Social Security (Clothing Allowances for Orphans and Unsupported Children) Amendment Bill - Second reading

Wednesday, March 18, 2015

STUART SMITH: As this is the first opportunity I have had to speak in the House since Cyclone Pam, I would like to take just a brief moment to acknowledge the hardship that has gone on, particularly for the people of Tanna island. In my electorate there is a close affiliation with Tanna island. A lot of the recognised seasonal workers have come from Tanna island and it has been quite devastated there. I note that there is quite an effort going on in Marlborough to put together a 40-foot container with building materials, generators, and other things to help those people get back on their feet. They make a valuable contribution to our economy and their work, in turn, makes a lot of valuable contribution back to their own GDP. I would like to take just a moment to acknowledge that, so thank you.

It is a great pleasure to speak to the Social Security (Clothing Allowances for Orphans and Unsupported Children) Amendment Bill. Tracey, like everybody else, I would like to pay tribute to you for putting this together. It is a fantastic bill and it is a really important issue to bring forward to people. Unfortunately I was not on the Social Services Committee, which looked at it, because I was not elected to Parliament at that time, but I am now on that committee and I really am enjoying the work that we do there. So I look at this with different eyes from those I would have had prior to the election, so thank you and well done.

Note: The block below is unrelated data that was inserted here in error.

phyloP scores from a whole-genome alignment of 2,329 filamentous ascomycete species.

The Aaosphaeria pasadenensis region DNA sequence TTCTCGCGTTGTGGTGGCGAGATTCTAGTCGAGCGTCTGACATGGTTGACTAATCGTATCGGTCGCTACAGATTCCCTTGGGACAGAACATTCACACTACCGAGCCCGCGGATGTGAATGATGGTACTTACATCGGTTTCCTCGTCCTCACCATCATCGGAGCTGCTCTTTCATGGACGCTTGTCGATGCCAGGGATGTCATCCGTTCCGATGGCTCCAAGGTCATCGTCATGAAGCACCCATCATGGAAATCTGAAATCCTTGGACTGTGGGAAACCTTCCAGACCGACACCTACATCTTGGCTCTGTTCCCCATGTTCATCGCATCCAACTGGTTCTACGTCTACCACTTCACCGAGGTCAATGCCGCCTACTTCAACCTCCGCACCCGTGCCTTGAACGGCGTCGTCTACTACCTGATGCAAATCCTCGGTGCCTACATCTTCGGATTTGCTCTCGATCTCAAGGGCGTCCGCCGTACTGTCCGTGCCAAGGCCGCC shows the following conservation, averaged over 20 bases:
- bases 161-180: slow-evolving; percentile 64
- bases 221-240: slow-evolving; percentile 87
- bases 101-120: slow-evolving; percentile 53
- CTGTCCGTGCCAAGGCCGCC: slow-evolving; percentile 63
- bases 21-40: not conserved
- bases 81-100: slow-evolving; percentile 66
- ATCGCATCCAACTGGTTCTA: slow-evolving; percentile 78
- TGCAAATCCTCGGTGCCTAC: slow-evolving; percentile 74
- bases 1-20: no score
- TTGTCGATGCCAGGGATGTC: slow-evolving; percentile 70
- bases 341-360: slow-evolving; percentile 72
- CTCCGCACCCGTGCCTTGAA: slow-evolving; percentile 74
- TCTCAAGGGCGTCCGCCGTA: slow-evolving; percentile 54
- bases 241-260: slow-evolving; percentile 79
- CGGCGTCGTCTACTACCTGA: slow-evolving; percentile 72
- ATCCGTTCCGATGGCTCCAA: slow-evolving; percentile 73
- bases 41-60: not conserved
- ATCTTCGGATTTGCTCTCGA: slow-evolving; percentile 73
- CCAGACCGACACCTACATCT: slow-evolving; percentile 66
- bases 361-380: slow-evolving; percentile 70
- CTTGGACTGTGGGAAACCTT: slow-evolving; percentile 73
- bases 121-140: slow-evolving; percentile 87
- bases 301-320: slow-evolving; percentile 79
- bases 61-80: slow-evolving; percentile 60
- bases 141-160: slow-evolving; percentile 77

I would also like to say that as part of my election campaign I spent quite a bit of time going around places like the Salvation Army, Bread of Life, and Barnados looking at the sorts of issues that this bill attempts to cover. It is really quite a big issue out there when there are these sorts of people.

We are really talking about the unsupported child’s benefit, which is only available when the family breaks down—and who knows what sort of circumstances have gone on behind that; perhaps the parent or parents have gone to jail or something like that—or the orphans benefit, where the parents have died or cannot be found. That is a pretty traumatic thing for a child to go through and then to have them supported by their kin or as kin carers. There is a heck of a lot going on for them to put up with and to adjust to, and to then go through financial difficulties as well would be pretty traumatic.

This bill attempts to alleviate that, so well done on that. I note that there is no income or asset test for this particular benefit and I think it is important point that the families that are going through this do not have to go through the added difficulties of having to apply for that. This particular bill is trying to fill another hole—I realise that—but I will come to that a little bit later. I also note that the child automatically qualifies for a community services card, and, depending on how the benefit is applied for, there may well be an in-work tax credit for some of the beneficiaries, which I think is also a very good thing to do.